Aug 082018
 

My latest project has been to add a clone of Wemos’ D1 mini to WowWee Labs’ MiP robot to provide it with Internet connectivity. So far I’ve been successful with bench-top experiments. I’ve been able to program MiP with the ability to send email using an ESP-01 and tell time using Network Time Protocol (NTP).

While the D1 mini is small enough to fit inside MiP’s empty head, doing so would make programming it a little more difficult. I designed an adapter board to replace the top of MiP’s battery compartment similar to the ProMini Pack and the Proto Pack that allows a D1 mini to be conveniently mounted outside MiP. With the D1 mini mounted externally you can add your own sensors to the board or power MiP externally using the D1 mini’s USB connector.

I’ve shared the source code for the API to support the D1 mini on MiP available on GitHub. I’ve also shared my Eagle files for the adapter board. Feel free to contribute to either project if you see room for improvement as I’m sure there is.

Oct 012017
 
The Geocaching logo.

Thank you to Jeffrey Zinn and Brandon Dove for adding me as a contributor to the official Geocache Stat Bar Widget for WordPress. Today marks the release of the plugin’s first update in seven years. The plugin has all of the same great functionality as before but with improved support for the WordPress translation system.

Jul 042017
 

Over a year ago I issued a plea for help in developing the SparkFun MiP Arduino software library for use on the SparkFun MiP ProMini-Pack. Today I finally realized that the ProMini-Pack is retired. I’m not sure how long ago SparkFun retired the product but doing so has almost certainly doomed any future development of the library.

Since I’m a slow learner I’m going to retain the ProMini-Pack documents here in the hopes that one day someone will put them to good use and either finish developing the software library or find new ways to interface the hardware with the MiP.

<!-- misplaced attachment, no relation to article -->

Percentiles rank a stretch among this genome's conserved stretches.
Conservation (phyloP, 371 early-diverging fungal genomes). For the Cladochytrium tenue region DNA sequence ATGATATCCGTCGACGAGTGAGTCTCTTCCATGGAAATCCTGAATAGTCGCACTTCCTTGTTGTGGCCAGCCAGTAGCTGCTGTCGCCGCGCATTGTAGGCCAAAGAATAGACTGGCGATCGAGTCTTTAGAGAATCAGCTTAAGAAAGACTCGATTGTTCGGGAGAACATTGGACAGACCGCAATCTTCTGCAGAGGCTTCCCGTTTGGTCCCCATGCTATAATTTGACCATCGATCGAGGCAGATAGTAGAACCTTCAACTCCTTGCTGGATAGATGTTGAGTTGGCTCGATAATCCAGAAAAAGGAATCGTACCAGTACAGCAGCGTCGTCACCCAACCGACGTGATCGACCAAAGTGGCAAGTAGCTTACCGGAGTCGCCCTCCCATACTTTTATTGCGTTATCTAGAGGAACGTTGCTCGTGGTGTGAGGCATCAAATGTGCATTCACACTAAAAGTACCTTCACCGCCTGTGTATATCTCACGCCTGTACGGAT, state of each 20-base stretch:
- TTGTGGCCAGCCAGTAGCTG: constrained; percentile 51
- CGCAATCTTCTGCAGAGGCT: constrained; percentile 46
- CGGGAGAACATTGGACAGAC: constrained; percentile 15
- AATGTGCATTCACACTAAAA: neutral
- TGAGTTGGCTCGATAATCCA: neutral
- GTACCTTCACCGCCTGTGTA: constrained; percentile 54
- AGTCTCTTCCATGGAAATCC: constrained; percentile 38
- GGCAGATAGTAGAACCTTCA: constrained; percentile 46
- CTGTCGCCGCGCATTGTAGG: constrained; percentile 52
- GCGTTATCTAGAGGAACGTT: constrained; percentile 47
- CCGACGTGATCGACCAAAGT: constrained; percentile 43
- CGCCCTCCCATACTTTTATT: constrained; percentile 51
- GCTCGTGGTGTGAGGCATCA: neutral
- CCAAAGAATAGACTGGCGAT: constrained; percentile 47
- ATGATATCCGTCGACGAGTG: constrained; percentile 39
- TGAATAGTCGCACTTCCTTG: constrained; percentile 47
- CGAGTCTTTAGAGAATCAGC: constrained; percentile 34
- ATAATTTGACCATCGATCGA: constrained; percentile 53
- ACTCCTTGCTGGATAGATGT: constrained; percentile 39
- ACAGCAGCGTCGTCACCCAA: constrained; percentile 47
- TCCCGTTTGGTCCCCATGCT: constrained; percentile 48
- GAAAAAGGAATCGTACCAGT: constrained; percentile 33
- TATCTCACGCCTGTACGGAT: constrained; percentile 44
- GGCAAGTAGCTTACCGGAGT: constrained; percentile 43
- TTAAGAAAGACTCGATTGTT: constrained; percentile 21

These documents provided by SparkFun.com:

Schematic
Eagle files
ATmega328 datasheet

Feb 272016
 

It’s been four years since my last post, mostly because I haven’t found a project that I can spend my limited free time on. Lately I’ve been trying to encourage my daughter’s interest in robots. A year ago I bought the MiP for her and since then we’ve discussed the possibility of programming it to do whatever we want it to do. Sure, there are SDKs available for both Android and Apple. But we have no Android devices in our household, nor do we have an Apple workstation for developing iOS apps.

Thus, I bought the SparkFun ProMini-Pack and installed it on a MiP I bought just for this project. When I bought the ProMini-Pack I knew that the Arduino library was still very crude. Support for one of the two most important functions was missing, that being the ability to read data from the MiP. The ability to write to the MiP was provided, as it should be or the project would never get off the ground. But the ability to read data from the MiP is absolutely required in order to treat the MiP like a “true” robot – one that exercises the “sense, think, act” model.

There are a couple demonstrations of the ProMini-Pack installed on the MiP but neither of them demonstrate that the content originator ever implemented the read function. You can see these demos here:

YouTube
YouTube

I’m sure you noticed the first video was provided by SparkFun. They clearly spent more time dressing up the MiP to look like something from MadMax than they did writing the code. 🙂 Ah, well, then I wouldn’t have anything to do, except make my MiP look like MadMax. The second video also shows that the content provider just slapped the ProMini-Pack on his MiP and filmed it driving in circles. Wow.

Myself and one other contributor have been working on the library for the ProMini-Pack that SparkFun provides on GitHub. A getMessage() function has been implemented but it’s only partially working. It reads the first four bytes of data with no problems, returning valid values for volume, voice chip hardware, and answers to boolean questions. Unfortunately any message longer than four bytes starts getting garbled at the fifth or sixth byte.

Other getters and setters are still being implemented but until getMessage is able to return the long messages without garbling the transmission functionality will remain limited. If anyone out there has what it takes to debug getMessage, please feel free to fork the SparkFun MiP library.